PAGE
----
# Using the Delta option

The Delta is a very important Greek in the option world.  It can tell you what to expect when trading options.  How much you should expect to make if you are right and how much you should expect to lose if you are wrong.

The Delta is a very important Greek in the option world.  It can tell you what to expect when trading options.  How much you should expect to make if you are right and how much you should expect to lose if you are wrong.

Most people get confused when they think about options.  They expect to see an option move \$1 for every \$1 the stock moves.  This is not true because of how options are built.  There are multiple different factors that go into the pricing of an option, not just the price of a stock.

The Delta gives an option trader the best estimate on how much an option will move for every \$1 move in the stock.  For example if you have a \$5 option with a Delta of \$.5 you would expect the option to move \$.5 for every \$1 move the stock makes.   So if the stock moves \$3, you would expect the option to be trading around \$6.5.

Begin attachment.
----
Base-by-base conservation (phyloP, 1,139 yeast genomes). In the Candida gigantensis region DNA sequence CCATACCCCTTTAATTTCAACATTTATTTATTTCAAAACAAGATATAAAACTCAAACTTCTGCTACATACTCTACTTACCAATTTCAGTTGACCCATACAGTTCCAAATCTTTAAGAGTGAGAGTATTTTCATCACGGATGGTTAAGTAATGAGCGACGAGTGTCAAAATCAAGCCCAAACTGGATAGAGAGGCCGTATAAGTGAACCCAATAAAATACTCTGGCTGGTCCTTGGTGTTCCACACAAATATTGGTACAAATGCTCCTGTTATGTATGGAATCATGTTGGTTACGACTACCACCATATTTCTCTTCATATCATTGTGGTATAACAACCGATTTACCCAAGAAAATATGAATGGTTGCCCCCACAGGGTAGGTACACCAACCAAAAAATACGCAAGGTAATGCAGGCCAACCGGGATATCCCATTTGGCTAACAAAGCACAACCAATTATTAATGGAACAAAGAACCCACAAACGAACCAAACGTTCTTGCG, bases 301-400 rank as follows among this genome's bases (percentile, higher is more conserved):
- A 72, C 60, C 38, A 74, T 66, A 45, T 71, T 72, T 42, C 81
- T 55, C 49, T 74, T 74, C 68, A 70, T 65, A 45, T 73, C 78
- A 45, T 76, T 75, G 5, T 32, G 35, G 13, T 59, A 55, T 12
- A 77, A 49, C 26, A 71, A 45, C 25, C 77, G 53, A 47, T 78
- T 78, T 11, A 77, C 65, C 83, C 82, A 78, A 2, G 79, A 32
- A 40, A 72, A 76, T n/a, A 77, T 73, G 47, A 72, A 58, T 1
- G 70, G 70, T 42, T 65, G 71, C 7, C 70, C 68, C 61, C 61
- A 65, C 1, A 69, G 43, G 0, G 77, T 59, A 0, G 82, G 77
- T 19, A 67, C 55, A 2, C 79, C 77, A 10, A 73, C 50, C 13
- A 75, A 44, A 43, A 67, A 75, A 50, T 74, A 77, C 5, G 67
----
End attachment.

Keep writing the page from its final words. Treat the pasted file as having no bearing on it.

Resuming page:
Delta should be calculated with Gamma to get a more accurate estimate.   Gamma is basically an add on to Delta.  The Gamma measures how much Delta will move for every \$1 move in a given stock.  So if the gamma is \$.02 you would expect the delta to move \$.02 for every \$1 move in the stock.

Knowing Gamma can give you a more accurate estimate of the option price.  For example if a stock moves up \$10. The option has a Delta of \$.5 and a Gamma of \$.02 it does not move up \$5 (\$.5*10).  The stock should move up \$.5+.52+.54….. or \$5.9.

This Greek works best for long term options which have little time decay associated with them.  The Delta becomes less accurate when it is only a month or two away from expiration because the time value of an option is decaying at a faster rate.

These are just two different Option Greeks you can use to calculate the price of an option.

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